Objective: The rising rate of cesarean sections (CS), especially those on maternal request, is an important obstetric care issue. The aim of this two-point cross-sectional study was to evaluate the prevalence of CS and their indications.
Methods: We performed a retrospective chart review of the indications of all CS performed at a tertiary care clinic in Switzerland in 2002 and 2008. Chi-square, Student's t and Mann-Whitney U tests were performed to identify significant differences.
Results: The number of CS rose from 23.3% (371 out of 1,594 total life births) in 2002 to 27.5% (513 out of 1,866) in 2008 (p = 0.005). Of all deliveries, the rate of CS on maternal request and, among these, especially those requested after previous CS, increased significantly (2.1 vs. 5.1% and 0.3 vs. 1.2%, respectively). The number of CS due to previous traumatic birth experience nearly doubled (0.7 vs. 1.2%, not significant). Maternal and fetal complications were rare but not negligible in the subset of low-risk patients requesting CS.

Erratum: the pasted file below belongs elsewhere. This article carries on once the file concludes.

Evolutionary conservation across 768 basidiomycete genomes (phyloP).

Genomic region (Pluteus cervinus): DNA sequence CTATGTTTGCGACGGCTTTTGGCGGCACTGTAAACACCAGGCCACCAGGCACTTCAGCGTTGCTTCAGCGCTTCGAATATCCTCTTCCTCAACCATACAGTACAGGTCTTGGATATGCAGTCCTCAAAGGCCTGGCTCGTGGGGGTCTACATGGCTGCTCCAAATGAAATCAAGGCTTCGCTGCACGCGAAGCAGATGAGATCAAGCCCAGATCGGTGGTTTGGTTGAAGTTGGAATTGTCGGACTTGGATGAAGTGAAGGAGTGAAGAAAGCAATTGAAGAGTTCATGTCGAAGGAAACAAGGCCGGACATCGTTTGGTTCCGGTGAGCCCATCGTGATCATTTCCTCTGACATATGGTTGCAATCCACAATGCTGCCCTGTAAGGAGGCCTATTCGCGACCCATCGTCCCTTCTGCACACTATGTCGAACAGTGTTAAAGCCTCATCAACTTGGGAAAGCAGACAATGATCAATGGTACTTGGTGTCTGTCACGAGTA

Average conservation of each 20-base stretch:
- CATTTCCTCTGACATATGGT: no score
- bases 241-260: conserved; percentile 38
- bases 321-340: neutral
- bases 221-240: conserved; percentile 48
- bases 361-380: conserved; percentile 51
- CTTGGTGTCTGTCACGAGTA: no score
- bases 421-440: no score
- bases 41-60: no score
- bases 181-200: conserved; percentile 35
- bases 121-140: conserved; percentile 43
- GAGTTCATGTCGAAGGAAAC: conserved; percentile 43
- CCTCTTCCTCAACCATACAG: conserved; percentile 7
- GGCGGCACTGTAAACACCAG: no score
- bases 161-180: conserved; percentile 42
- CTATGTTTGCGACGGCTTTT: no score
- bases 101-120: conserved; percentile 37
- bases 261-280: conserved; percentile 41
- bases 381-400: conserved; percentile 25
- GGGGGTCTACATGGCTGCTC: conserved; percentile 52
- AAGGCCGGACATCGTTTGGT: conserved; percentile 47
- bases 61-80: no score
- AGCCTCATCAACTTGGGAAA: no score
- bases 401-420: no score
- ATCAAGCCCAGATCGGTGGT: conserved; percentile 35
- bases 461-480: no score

Conclusions: The study demonstrated a significant increase in CS on maternal request, especially in case of previous CS. The findings of this study support the need for specific counseling strategies for women requesting delivery by CS.